Some 2,000 British citizens have asked for help, but any evacuation comes with “serious” risks, the government has warned.

The UK airlifted diplomats and their families from Sudan on Sunday as part of a special military operation, but the government said there could be up to 4,000 British citizens in total.

A small military team has landed in Port Sudan, more than 500 miles from the capital, to assess options for evacuating British citizens still stranded in Sudan, the BBC has learned.

No decisions have been made to remove the citizens, but defense sources say work is underway to provide the prime minister with options.

It is known that two Royal Navy ships are already in the region – the frigate HMS Lancaster, which was already at sea, and the supply ship RFA Cardigan Bay, which is in Bahrain, where it is undergoing maintenance.

Mr Mitchell said anyone stranded in Sudan should stay at home where possible, but can “decide for themselves whether to move”, adding that they “do so at their own risk”.

He said they are getting “at least daily updates” from the UK government amid criticism from some who believe they have been abandoned in Sudan.

British doctor Iman Abu Gargar told the BBC she was able to leave with the French evacuation because holders of Irish passports, including her son, were able to join her.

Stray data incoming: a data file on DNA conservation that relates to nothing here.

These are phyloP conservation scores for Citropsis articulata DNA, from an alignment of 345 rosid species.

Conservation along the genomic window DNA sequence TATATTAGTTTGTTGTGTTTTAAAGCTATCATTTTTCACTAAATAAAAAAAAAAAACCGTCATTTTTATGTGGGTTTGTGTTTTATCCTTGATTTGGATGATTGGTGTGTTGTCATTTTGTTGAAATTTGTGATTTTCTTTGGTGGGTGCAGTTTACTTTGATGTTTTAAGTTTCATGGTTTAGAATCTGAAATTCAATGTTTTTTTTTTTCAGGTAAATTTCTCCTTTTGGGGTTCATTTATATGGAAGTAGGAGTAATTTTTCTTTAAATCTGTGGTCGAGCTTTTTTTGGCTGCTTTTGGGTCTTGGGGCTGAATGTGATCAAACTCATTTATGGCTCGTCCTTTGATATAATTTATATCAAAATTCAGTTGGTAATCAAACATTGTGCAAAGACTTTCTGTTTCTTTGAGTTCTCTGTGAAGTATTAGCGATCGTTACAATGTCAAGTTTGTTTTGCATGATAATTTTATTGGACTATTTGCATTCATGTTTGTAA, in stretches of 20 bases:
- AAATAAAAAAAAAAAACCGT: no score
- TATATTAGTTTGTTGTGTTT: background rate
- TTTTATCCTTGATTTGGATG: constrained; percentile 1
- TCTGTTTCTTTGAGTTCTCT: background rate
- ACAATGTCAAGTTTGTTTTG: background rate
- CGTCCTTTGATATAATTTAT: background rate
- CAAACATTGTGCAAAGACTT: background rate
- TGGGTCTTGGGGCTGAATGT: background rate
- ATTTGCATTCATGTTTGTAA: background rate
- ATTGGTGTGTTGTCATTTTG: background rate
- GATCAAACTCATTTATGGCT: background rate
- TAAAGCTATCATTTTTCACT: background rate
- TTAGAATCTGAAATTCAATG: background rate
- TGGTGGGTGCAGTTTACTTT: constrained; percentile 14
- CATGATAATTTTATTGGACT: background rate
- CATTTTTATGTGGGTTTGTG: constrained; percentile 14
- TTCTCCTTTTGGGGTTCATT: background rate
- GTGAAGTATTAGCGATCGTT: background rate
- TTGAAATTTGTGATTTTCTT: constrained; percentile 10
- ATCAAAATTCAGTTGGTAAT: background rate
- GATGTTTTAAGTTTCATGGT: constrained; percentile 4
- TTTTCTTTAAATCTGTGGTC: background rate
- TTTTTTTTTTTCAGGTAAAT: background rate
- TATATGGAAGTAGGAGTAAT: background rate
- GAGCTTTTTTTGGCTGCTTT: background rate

Speaking from Djibouti, which is east of Sudan, she said she saw hundreds of soldiers from other European countries but felt left out by Britain.

Dr. Gargar, who was forced to leave her father, said: “There were only difficult decisions to make. I hope no one has to make the decisions that I had to make.”

Amar Osman, a British citizen living in Edinburgh, told the BBC he feared his family would die in Sudan if they couldn’t get out, trapped north of the capital.

He added: “It’s getting worse by the minute, so we’re thinking about evacuating on the way to Egypt. I do everything alone. I collect money, I bring my whole family together. there are six of us.”